The Alphabet Soup of Med Errors from A to I --How to Collaborate to Decrease Errors

Saturday, 16 November 2013

Bush Rita, MSN, BSN, CCRN, NE-BC1
Jane Janssen, BSN, MBA2
Glenda Pietryga, PharmD2
(1)Critical Care/Cardiology, Bronson Methodist Hospital, Kalamazoo, MI
(2)Bronson Methodist Hospital, Kalamazoo, MI

Learning Objective 1: The learner will be able to demonstrate the value of weekly Medication Safety meetings with leaders to review and learn from issues with medication errors.

Learning Objective 2: The learner will be able to demonstrate an understanding of the value of collaborating with partners in the health system to improve process issues.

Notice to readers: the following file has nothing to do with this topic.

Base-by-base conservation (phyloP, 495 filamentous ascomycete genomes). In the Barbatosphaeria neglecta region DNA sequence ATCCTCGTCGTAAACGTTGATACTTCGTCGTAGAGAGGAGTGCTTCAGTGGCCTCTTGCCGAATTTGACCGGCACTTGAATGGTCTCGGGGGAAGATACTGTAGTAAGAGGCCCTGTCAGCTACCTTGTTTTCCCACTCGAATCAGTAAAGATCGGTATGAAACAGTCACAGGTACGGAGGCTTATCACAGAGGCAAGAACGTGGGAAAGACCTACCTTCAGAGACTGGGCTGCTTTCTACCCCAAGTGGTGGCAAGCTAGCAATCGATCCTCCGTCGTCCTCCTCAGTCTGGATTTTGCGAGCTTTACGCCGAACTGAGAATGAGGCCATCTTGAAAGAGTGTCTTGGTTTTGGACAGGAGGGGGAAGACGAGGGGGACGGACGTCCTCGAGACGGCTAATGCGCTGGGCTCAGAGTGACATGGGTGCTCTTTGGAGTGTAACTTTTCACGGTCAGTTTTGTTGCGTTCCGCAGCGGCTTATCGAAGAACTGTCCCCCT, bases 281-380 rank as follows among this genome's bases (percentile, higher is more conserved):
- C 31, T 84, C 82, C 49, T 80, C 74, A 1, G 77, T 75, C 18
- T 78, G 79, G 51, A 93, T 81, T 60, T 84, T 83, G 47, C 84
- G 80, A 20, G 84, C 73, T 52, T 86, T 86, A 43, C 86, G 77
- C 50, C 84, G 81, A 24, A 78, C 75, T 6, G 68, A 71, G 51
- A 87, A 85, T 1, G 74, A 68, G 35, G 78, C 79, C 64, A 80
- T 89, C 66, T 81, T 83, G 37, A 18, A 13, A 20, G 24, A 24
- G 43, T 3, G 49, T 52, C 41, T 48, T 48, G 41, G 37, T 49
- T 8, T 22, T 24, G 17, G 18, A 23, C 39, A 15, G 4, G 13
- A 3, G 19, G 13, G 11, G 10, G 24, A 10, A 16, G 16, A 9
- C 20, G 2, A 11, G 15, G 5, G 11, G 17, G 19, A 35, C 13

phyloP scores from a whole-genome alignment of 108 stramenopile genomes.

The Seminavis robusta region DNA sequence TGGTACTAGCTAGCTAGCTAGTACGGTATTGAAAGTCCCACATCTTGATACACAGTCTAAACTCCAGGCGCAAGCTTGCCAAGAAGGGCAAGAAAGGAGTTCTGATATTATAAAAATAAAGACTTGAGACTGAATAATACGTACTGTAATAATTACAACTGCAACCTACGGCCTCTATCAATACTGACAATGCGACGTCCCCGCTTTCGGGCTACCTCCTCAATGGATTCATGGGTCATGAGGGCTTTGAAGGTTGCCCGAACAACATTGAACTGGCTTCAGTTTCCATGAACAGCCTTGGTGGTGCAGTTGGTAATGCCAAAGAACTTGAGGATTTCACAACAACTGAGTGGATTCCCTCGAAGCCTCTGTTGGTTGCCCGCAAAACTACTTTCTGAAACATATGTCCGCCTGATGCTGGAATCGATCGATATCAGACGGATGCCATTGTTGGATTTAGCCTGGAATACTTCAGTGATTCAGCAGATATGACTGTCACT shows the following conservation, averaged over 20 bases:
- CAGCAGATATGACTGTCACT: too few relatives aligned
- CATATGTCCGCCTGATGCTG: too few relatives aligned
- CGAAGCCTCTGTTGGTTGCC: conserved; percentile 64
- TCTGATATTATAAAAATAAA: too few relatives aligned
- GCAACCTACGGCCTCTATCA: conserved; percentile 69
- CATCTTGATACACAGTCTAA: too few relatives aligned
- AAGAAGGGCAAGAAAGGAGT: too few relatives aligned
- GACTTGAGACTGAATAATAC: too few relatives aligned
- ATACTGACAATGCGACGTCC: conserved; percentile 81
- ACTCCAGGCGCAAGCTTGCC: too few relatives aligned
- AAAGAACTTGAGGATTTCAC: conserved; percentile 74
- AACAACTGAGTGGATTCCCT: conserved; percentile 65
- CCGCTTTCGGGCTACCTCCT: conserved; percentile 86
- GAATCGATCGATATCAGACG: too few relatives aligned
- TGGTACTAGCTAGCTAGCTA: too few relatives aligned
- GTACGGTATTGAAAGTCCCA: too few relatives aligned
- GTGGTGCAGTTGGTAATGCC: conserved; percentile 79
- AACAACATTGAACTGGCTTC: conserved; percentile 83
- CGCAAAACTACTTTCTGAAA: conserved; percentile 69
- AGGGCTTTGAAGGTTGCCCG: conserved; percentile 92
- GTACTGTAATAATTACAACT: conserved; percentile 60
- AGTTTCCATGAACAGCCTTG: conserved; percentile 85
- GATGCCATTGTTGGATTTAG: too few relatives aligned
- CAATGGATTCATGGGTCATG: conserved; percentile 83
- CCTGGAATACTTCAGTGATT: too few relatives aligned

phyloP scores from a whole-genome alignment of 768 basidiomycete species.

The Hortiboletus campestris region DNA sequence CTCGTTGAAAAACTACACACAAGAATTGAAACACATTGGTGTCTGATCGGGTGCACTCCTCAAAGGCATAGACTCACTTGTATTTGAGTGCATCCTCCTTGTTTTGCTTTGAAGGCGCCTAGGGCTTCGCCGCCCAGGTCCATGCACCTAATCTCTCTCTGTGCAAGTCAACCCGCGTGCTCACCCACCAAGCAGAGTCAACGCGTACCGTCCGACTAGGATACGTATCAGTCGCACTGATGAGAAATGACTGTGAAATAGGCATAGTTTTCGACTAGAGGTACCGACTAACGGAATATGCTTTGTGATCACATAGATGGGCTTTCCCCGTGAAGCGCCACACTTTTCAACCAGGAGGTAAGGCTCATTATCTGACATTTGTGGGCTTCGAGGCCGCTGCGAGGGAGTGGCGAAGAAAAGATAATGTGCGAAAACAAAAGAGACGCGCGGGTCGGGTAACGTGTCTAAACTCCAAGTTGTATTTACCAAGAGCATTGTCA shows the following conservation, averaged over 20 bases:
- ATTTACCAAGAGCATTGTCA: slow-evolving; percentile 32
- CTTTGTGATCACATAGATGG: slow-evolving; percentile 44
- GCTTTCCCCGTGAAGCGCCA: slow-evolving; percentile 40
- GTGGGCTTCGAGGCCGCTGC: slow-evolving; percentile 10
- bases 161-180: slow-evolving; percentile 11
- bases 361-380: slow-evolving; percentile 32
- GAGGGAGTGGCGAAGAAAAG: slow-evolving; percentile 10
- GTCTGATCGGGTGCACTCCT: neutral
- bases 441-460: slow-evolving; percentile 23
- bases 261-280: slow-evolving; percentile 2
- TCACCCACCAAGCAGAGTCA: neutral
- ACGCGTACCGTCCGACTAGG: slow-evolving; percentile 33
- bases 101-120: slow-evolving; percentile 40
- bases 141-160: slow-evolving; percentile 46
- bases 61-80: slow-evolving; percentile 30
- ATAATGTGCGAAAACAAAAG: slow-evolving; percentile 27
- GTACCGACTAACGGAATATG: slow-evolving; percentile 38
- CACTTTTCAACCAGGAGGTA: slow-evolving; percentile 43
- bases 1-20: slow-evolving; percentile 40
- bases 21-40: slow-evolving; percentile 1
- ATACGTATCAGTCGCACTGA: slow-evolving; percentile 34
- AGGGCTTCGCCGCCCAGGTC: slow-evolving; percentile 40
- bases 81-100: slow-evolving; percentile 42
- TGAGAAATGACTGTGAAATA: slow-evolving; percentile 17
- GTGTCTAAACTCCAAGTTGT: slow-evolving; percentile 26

Medication errors are multifaceted and can happen at any point in the preparation and delivery process. The Institute of Medicine (IOM) 2006 Report Preventing Medication Errors highlighted that 380,000 preventable adverse drug events take place each year in hospitals.  Weekly Medication Error Meetings that nursing and pharmacy managers attend assist in decreasing the errors that reach the patient and help with identifying institution system process changes. Managers receive information regarding each medication error via the online incident reporting system. Managers review the error, educate staff, remediate staff, and look for system opportunities with 48 hours of receiving the report. Each Friday the CNO leads the nursing/pharmacy leadership group in a discussion of lessons learned from reports and looks for system opportunities for improvement.  Managers in attendance give three pieces of information  to assist in looking for trends: 1. How long has the staff member been a nurse/pharmacist 2.  How many hours into their shift did the error occur 3. How many shifts in a row have they worked. Two system changes thus far have occurred from trends identified.  Pharmacists’ hours were decreased to 8 hour shifts. New graduate nurses no longer allowed to “override” any medication without a co-sign from a Registered Nurse to provide for education and patient safety. Overall the percentage of system medication errors reported decreased 15% from 2011-2012-those with a severity code of C-F decreased from 85% to 81%-near misses reported or category A-B reports increased from 14%-18%. Collaborating with a multidisciplinary team that meets weekly has improved our A-I error reporting process and assisted us to more quickly identify and make needed system changes.